The Russia Report is an Indictment of this Government


Disclaimer: The views expressed within this article are entirely the author’s own and are not attributable to Wessex Scene as a whole.

This has been a scandal long in the making. It was November 2019, 8 months ago, when it first became apparent that the government was looking to delay the release of the Russia report until after the general election. After the election, we were told that we would have to wait for the Intelligence and Security Committee to be formed from the new parliament. Then, for a few enraging weeks, it seemed as though Chris Grayling was to be parachuted in as chair to bury it – a man who cannot find a problem without making it worse. And now here we are. It seems that, according to the report (published on 21st July 2020), our government has been asleep at their post, failing to investigate Russian attempts to manipulate our democracy in the 2016 European Referendum. 

At best it is gross negligence. The Intelligence and Security Committee (ISC) were explicit in saying that no attempt has been made to investigate or understand the extent of Russian attempts to subvert the sovereignty of the UK. It wasn’t that we lacked the capabilities, they were adamant about that. It wasn’t that the intelligence community did not do their jobs – indeed, under the UK intelligence system, intelligence agencies require ministerial authorisation in order to carry out investigations. The government simply didn’t ask them. Could it be that they didn’t think that anyone could have tried to interfere?

If they did, they were fools. In 2016, the Democratic National Committee was hacked, and their files leaked. The same thing happened to campaign staff of the French political party En Marche!. The US intelligence community investigated, and reported back 2 months later, issuing a declassified public summary, all of which pointed to Russian interference. The resulting investigation resulted in the FBI gaining warrants for the arrest of 12 Russian military intelligence officers, after their indictment by an American grand jury. In the case of En Marche!, the chief of the NSA suggested in a committee hearing that the origin was Russian, not disputing characterisations of the event as a Russian cyberattack intended to destabilise the French government.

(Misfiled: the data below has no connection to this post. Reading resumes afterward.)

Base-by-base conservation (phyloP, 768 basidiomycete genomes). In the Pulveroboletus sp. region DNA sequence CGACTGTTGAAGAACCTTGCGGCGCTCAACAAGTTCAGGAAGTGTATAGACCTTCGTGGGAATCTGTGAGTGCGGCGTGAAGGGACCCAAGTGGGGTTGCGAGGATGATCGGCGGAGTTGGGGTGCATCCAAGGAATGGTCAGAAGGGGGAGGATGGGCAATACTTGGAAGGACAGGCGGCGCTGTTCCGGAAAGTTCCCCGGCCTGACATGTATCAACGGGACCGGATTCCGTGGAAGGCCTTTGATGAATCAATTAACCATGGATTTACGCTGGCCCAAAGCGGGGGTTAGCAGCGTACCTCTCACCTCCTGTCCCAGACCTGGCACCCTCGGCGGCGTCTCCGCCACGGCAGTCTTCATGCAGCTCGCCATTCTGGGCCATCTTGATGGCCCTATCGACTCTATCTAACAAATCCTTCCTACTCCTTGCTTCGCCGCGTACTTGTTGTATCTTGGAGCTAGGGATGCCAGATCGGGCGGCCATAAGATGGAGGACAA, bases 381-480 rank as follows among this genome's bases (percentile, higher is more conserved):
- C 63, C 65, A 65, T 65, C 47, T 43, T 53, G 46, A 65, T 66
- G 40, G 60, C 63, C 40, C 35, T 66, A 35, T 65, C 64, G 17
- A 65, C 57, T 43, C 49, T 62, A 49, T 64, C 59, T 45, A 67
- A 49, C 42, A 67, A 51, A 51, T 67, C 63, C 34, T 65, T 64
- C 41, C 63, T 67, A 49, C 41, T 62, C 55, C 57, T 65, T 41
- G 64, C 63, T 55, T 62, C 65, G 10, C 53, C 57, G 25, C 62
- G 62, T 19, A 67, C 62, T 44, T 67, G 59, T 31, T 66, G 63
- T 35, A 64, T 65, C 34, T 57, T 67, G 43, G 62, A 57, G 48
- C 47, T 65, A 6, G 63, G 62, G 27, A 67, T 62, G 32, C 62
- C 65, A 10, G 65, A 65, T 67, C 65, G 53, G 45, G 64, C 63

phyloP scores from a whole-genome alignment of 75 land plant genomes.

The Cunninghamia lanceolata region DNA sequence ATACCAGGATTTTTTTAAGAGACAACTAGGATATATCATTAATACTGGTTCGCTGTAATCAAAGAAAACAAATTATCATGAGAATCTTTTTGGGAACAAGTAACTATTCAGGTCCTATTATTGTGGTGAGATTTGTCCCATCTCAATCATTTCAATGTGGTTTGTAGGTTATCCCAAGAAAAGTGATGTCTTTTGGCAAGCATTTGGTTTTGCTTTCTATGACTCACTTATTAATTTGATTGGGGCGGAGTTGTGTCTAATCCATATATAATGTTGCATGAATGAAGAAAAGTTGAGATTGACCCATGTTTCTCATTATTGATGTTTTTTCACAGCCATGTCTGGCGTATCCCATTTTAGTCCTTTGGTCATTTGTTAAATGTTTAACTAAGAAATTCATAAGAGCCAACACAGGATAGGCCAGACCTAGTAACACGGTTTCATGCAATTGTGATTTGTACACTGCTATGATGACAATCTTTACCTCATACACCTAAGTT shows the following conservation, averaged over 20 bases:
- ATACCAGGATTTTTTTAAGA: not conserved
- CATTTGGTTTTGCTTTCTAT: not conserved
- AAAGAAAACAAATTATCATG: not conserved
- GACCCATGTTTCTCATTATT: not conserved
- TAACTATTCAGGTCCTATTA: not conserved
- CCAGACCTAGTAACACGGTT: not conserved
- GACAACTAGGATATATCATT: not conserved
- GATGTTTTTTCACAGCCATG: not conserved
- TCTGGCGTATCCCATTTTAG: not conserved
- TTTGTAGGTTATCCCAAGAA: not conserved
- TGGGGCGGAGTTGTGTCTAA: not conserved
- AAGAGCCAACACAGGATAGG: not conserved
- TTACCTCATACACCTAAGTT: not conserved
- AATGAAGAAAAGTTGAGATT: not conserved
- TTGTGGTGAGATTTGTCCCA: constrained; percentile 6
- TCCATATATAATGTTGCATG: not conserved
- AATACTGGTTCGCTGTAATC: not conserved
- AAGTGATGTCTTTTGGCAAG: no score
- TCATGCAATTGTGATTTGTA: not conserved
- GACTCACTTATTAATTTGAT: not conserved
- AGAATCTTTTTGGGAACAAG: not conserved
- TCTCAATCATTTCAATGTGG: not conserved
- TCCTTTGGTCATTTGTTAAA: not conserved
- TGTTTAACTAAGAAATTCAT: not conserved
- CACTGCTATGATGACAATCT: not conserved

We know, courtesy of the defence lab at Porton Down, the OPCW, and Buzzfeed, of all things, that there may have been multiple killings or attempted killings by the Russian state on Russian expatriates on British soil. Some 14 are suspected to have been murdered, according to detailed reports by the news company, and the Russian state is believed to be connected. And that was before the incidents in Salisbury and Amesbury. Chemical weapons used on British soil. Preceding all of this, the poisoning of Alexander Litvinenko in 2006, with radioactive material placed in his tea.

So, we have a state, with a history of hostile activity on British soil, active in disrupting democratic proceedings globally around the time of the most important vote of a generation in this country. And the government didn’t investigate.

This leads us towards a less-than savoury conclusion. That the UK government, including both the iterations of Theresa May and Boris Johnson, would not authorise an investigation. Whether they were specifically given the option by intelligence agencies or advisers is unknown, but the lack of action itself is suspicious. Not direct guilt per se, but definitely not innocent, and certainly negligent.

As a line of argument, it makes sense. It would have been far too inconvenient for the government to re-examine the foundation upon which they had built their great political project: Brexit, sanctified by the blessing of ‘the people’ (and the Conservative leadership), had to be above question. Add into the equation the fact that the Conservative party has accepted considerable amounts in donations from Russians connected to Putin’s state apparatus, including £1.6 million from the wife of a former Russian minister, and the picture is less than rosy.

What does this mean here and now? It means that these past two governments, who came to power on a wave of chest-beating, flag-waving nationalism, refused to put country before party when it mattered. It means that the governing party has repeatedly failed in its duty to protect the UK, having spent the past 5 years accusing Jeremy Corbyn of being a threat to national security. It means that we are governed by a morally craven band of mercenaries, who won’t do what is necessary for the sake of political expedience, and are happy to profit from their weakness.


Political Editor for the Wessex Scene 2020-2021. Interested in politics, foreign affairs, and just about anything within those to be honest.

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